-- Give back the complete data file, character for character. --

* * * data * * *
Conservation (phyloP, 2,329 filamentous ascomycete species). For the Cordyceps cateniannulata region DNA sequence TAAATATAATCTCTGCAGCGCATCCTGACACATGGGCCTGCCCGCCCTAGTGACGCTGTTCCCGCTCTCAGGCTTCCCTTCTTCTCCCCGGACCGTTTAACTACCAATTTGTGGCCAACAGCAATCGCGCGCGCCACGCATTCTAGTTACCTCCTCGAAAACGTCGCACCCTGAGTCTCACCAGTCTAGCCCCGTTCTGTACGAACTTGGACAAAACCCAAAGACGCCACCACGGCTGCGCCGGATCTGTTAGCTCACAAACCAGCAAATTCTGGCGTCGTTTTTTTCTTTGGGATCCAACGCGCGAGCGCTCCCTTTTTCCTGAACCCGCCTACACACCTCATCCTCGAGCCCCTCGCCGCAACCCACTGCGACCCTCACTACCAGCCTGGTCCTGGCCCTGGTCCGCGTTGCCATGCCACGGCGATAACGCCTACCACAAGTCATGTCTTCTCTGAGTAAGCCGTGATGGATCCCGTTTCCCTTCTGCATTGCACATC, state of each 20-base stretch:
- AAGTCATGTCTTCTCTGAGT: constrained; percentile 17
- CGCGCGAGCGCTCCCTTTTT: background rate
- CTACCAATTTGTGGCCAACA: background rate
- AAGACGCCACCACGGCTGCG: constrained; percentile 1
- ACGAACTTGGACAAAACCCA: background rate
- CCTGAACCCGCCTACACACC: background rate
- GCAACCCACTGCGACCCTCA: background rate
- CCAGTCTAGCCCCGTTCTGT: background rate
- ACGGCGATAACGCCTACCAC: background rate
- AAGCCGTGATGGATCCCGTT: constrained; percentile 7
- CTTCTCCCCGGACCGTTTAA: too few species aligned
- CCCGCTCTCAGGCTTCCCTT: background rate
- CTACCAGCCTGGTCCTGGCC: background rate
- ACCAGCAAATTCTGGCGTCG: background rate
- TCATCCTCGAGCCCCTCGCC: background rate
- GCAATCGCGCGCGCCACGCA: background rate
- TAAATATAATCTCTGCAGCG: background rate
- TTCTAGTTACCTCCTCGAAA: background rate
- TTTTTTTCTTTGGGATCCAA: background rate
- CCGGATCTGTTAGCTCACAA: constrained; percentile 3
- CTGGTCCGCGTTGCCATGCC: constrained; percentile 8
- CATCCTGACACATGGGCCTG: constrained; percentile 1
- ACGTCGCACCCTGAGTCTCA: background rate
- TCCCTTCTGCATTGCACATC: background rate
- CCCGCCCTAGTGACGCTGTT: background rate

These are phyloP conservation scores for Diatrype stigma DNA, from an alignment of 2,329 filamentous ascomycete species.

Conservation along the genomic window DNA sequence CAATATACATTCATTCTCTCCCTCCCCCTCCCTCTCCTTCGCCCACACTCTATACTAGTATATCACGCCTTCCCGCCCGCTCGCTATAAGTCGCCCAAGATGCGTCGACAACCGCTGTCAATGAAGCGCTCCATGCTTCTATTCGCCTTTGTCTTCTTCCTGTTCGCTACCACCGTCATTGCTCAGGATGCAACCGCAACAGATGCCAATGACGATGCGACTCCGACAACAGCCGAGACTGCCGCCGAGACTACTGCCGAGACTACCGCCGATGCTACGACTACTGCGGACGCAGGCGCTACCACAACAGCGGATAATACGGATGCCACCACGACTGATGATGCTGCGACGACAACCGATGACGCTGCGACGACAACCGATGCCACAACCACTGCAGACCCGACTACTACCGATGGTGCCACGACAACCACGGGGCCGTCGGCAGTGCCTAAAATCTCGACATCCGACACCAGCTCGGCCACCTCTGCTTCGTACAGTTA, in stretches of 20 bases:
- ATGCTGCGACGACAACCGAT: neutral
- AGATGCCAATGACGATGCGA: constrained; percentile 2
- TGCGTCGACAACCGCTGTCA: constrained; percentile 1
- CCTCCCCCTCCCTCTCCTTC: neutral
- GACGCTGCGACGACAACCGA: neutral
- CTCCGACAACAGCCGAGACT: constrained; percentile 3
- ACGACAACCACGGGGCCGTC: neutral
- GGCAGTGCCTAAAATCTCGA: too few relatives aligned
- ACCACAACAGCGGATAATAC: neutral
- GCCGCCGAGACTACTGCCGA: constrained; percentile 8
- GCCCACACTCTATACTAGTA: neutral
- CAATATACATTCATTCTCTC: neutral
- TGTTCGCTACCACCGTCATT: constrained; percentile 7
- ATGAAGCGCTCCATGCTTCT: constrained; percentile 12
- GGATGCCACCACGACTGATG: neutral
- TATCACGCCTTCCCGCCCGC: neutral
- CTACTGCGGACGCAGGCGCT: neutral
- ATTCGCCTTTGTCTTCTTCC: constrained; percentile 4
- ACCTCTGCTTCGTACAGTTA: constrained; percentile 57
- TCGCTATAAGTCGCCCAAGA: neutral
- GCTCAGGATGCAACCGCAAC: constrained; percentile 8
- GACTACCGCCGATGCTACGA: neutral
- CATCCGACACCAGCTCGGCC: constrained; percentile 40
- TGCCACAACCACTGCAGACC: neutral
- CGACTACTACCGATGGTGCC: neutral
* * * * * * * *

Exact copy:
Conservation (phyloP, 2,329 filamentous ascomycete species). For the Cordyceps cateniannulata region DNA sequence TAAATATAATCTCTGCAGCGCATCCTGACACATGGGCCTGCCCGCCCTAGTGACGCTGTTCCCGCTCTCAGGCTTCCCTTCTTCTCCCCGGACCGTTTAACTACCAATTTGTGGCCAACAGCAATCGCGCGCGCCACGCATTCTAGTTACCTCCTCGAAAACGTCGCACCCTGAGTCTCACCAGTCTAGCCCCGTTCTGTACGAACTTGGACAAAACCCAAAGACGCCACCACGGCTGCGCCGGATCTGTTAGCTCACAAACCAGCAAATTCTGGCGTCGTTTTTTTCTTTGGGATCCAACGCGCGAGCGCTCCCTTTTTCCTGAACCCGCCTACACACCTCATCCTCGAGCCCCTCGCCGCAACCCACTGCGACCCTCACTACCAGCCTGGTCCTGGCCCTGGTCCGCGTTGCCATGCCACGGCGATAACGCCTACCACAAGTCATGTCTTCTCTGAGTAAGCCGTGATGGATCCCGTTTCCCTTCTGCATTGCACATC, state of each 20-base stretch:
- AAGTCATGTCTTCTCTGAGT: constrained; percentile 17
- CGCGCGAGCGCTCCCTTTTT: background rate
- CTACCAATTTGTGGCCAACA: background rate
- AAGACGCCACCACGGCTGCG: constrained; percentile 1
- ACGAACTTGGACAAAACCCA: background rate
- CCTGAACCCGCCTACACACC: background rate
- GCAACCCACTGCGACCCTCA: background rate
- CCAGTCTAGCCCCGTTCTGT: background rate
- ACGGCGATAACGCCTACCAC: background rate
- AAGCCGTGATGGATCCCGTT: constrained; percentile 7
- CTTCTCCCCGGACCGTTTAA: too few species aligned
- CCCGCTCTCAGGCTTCCCTT: background rate
- CTACCAGCCTGGTCCTGGCC: background rate
- ACCAGCAAATTCTGGCGTCG: background rate
- TCATCCTCGAGCCCCTCGCC: background rate
- GCAATCGCGCGCGCCACGCA: background rate
- TAAATATAATCTCTGCAGCG: background rate
- TTCTAGTTACCTCCTCGAAA: background rate
- TTTTTTTCTTTGGGATCCAA: background rate
- CCGGATCTGTTAGCTCACAA: constrained; percentile 3
- CTGGTCCGCGTTGCCATGCC: constrained; percentile 8
- CATCCTGACACATGGGCCTG: constrained; percentile 1
- ACGTCGCACCCTGAGTCTCA: background rate
- TCCCTTCTGCATTGCACATC: background rate
- CCCGCCCTAGTGACGCTGTT: background rate

These are phyloP conservation scores for Diatrype stigma DNA, from an alignment of 2,329 filamentous ascomycete species.

Conservation along the genomic window DNA sequence CAATATACATTCATTCTCTCCCTCCCCCTCCCTCTCCTTCGCCCACACTCTATACTAGTATATCACGCCTTCCCGCCCGCTCGCTATAAGTCGCCCAAGATGCGTCGACAACCGCTGTCAATGAAGCGCTCCATGCTTCTATTCGCCTTTGTCTTCTTCCTGTTCGCTACCACCGTCATTGCTCAGGATGCAACCGCAACAGATGCCAATGACGATGCGACTCCGACAACAGCCGAGACTGCCGCCGAGACTACTGCCGAGACTACCGCCGATGCTACGACTACTGCGGACGCAGGCGCTACCACAACAGCGGATAATACGGATGCCACCACGACTGATGATGCTGCGACGACAACCGATGACGCTGCGACGACAACCGATGCCACAACCACTGCAGACCCGACTACTACCGATGGTGCCACGACAACCACGGGGCCGTCGGCAGTGCCTAAAATCTCGACATCCGACACCAGCTCGGCCACCTCTGCTTCGTACAGTTA, in stretches of 20 bases:
- ATGCTGCGACGACAACCGAT: neutral
- AGATGCCAATGACGATGCGA: constrained; percentile 2
- TGCGTCGACAACCGCTGTCA: constrained; percentile 1
- CCTCCCCCTCCCTCTCCTTC: neutral
- GACGCTGCGACGACAACCGA: neutral
- CTCCGACAACAGCCGAGACT: constrained; percentile 3
- ACGACAACCACGGGGCCGTC: neutral
- GGCAGTGCCTAAAATCTCGA: too few relatives aligned
- ACCACAACAGCGGATAATAC: neutral
- GCCGCCGAGACTACTGCCGA: constrained; percentile 8
- GCCCACACTCTATACTAGTA: neutral
- CAATATACATTCATTCTCTC: neutral
- TGTTCGCTACCACCGTCATT: constrained; percentile 7
- ATGAAGCGCTCCATGCTTCT: constrained; percentile 12
- GGATGCCACCACGACTGATG: neutral
- TATCACGCCTTCCCGCCCGC: neutral
- CTACTGCGGACGCAGGCGCT: neutral
- ATTCGCCTTTGTCTTCTTCC: constrained; percentile 4
- ACCTCTGCTTCGTACAGTTA: constrained; percentile 57
- TCGCTATAAGTCGCCCAAGA: neutral
- GCTCAGGATGCAACCGCAAC: constrained; percentile 8
- GACTACCGCCGATGCTACGA: neutral
- CATCCGACACCAGCTCGGCC: constrained; percentile 40
- TGCCACAACCACTGCAGACC: neutral
- CGACTACTACCGATGGTGCC: neutral